Margin Trading and Comovement During Crises

Margin Trading and Comovement During Crises
Bige Kahraman, Heather Tookes
Review of Finance, Volume 24, Issue 4, July 2020, Pages 813–846,

In this paper, we exploit threshold rules governing margin trading eligibility in India to identify a causal link between margin trading and increased comovement during crises. Like other stock markets around the world, Indian equity markets are characterized by return comovement that tends to increase during downturns. Indian equity markets are an ideal laboratory for examining the impact of margin trading on comovement because only some exchange-traded stocks are eligible for margin trading. Importantly, eligibility is based on a well-defined cutoff. Figure 2, Panel D shows return comovement for the subsample of Group 1 and Group 2 stocks that are close to the margin eligibility threshold of 1. Stocks to the left of the threshold are eligible for margin trading and those to the right are ineligible. The figure shows comovement both during severe downturns and outside of them. From the figure, there is a clear discontinuous jump in comovement at the eligibility threshold during severe downturns. Margin-eligible stocks experience greater comovement than ineligible ones during downturns. There is no such jump outside of downturn periods. The figure provides simple, yet striking, evidence consistent with the hypothesis that funding constraints in bad times drive comovement.

In the formal analysis, we implement a regression discontinuity design and we find that margin trading explains more than one quarter of the increase return comovement that we observe during crises. To understand the mechanisms driving this result, we evaluate the relative importance of stock connections through common brokers (who provide margin financing) versus common margin traders. We find that common brokers are most important. Margin-eligible stocks that are more connected through common brokers experience larger crisis-period increases in pairwise return comovement, especially when those brokers’ clients have experienced recent portfolio losses, when their clients have outstanding margin loans in more volatile stocks, and when the brokers are large. These findings are consistent with Brunnermeier and Petersen (2009), in which initial shocks propagate due to the tightening of margin constraints imposed by financial intermediaries.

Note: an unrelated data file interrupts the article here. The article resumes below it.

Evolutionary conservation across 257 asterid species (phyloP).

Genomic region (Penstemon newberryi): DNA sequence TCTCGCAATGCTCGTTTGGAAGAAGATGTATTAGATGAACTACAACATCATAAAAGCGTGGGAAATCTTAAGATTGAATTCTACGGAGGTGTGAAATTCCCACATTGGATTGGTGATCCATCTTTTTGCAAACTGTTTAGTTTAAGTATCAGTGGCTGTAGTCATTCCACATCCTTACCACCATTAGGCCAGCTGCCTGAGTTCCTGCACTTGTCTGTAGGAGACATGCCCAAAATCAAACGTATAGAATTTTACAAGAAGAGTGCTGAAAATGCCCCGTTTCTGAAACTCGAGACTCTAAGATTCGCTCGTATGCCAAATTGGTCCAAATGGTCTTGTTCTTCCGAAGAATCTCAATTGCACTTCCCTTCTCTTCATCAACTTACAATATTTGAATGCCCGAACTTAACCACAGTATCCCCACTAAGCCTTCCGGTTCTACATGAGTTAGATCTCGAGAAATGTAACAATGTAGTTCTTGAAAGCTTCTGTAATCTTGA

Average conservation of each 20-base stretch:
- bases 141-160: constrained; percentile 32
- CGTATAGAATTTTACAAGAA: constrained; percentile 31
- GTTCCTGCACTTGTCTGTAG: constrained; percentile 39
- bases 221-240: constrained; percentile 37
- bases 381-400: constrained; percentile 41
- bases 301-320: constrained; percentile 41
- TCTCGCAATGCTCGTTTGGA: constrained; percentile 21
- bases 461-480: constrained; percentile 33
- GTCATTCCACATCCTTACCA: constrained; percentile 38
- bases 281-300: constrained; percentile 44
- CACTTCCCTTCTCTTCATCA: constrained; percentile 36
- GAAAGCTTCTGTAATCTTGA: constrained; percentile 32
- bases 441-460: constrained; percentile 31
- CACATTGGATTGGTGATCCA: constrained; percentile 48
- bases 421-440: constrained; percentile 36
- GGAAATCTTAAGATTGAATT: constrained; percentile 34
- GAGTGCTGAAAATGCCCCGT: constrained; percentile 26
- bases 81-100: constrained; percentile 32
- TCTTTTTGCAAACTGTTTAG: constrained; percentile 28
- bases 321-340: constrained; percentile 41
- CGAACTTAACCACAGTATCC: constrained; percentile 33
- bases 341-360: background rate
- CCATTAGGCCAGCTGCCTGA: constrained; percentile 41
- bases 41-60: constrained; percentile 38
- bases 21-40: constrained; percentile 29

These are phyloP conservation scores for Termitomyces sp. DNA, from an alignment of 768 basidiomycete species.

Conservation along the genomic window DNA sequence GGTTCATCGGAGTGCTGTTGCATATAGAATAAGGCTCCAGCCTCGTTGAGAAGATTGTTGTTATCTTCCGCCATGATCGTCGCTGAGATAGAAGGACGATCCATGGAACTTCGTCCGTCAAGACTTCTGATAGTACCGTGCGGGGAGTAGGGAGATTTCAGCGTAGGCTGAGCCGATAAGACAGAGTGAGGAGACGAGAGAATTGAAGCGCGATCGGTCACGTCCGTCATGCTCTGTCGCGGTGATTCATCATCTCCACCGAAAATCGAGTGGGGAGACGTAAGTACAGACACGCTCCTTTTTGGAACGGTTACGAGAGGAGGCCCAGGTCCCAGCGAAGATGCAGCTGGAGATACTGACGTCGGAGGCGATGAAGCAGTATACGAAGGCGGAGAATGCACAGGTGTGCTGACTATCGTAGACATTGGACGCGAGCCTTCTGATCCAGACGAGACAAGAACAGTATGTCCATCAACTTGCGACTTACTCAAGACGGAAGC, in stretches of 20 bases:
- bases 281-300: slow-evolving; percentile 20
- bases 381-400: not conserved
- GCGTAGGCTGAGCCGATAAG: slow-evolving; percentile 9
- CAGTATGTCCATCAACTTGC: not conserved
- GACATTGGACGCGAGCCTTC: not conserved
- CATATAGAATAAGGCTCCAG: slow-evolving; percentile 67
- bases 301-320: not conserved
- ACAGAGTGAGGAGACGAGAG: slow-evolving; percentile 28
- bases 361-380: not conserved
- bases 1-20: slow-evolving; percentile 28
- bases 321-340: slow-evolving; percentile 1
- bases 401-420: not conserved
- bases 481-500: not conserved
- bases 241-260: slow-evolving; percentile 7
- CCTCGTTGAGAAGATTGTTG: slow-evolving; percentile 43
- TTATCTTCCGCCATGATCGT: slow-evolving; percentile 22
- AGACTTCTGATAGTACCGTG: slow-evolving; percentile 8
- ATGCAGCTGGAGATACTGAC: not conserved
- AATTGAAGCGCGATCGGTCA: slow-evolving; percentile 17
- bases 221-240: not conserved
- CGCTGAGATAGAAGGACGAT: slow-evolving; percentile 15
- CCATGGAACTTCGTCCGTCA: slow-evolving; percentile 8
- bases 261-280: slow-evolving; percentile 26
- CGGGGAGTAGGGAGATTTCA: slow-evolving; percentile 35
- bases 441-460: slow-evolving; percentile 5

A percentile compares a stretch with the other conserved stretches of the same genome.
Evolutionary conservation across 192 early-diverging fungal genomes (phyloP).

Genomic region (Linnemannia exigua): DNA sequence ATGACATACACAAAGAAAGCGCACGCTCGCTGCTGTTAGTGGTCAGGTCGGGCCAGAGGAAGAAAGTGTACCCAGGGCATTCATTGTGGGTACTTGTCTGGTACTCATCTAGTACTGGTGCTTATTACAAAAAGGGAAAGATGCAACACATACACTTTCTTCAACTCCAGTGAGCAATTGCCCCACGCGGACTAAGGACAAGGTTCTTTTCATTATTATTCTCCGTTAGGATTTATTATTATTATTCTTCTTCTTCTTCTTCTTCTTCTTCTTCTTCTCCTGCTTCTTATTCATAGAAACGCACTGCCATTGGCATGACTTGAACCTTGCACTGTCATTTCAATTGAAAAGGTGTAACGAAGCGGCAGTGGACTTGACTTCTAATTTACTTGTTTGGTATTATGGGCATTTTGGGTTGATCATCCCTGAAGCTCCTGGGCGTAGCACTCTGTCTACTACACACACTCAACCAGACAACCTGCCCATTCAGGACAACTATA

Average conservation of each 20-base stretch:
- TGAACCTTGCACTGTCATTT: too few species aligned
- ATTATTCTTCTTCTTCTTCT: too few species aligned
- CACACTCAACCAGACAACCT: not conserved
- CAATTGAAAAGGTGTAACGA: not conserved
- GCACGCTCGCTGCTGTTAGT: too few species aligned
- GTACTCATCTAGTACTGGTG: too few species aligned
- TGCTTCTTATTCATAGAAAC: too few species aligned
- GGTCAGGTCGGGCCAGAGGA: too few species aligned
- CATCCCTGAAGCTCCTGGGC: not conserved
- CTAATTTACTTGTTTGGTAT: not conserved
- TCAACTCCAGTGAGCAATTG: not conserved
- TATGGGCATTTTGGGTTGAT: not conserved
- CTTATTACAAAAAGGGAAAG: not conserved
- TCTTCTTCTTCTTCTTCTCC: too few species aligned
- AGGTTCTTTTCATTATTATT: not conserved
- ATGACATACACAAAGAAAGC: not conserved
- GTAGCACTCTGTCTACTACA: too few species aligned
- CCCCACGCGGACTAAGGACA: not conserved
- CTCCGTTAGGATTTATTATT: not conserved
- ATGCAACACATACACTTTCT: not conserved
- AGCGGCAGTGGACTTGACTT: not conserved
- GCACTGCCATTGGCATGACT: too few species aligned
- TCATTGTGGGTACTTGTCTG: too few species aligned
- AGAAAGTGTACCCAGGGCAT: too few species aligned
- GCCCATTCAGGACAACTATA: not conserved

Figure 2, Panel D

Impact Cost and Comovement
The figures plot the average return comovement during month t as a function of impact cost over the previous six months (which determines month t eligibility). The comovement measure is corr_returns, which is defined as the month t correlation of stock i’s daily returns with the (equal-weighted) average daily market returns. Stocks are divided into equally sized bins (the X axis) on each side of the eligibility cutoff of 1%. The figures show the average comovement within each bin. The number of bins (10) is chosen based on the F-test procedures described in Lee and Lemieux (2010). Margin eligible stocks are all those stocks with impact costs that are less than or equal to 1%, and are located to the left of the vertical line. “Severe downturns” refers to months in which market returns are below the 10th percentile returns.
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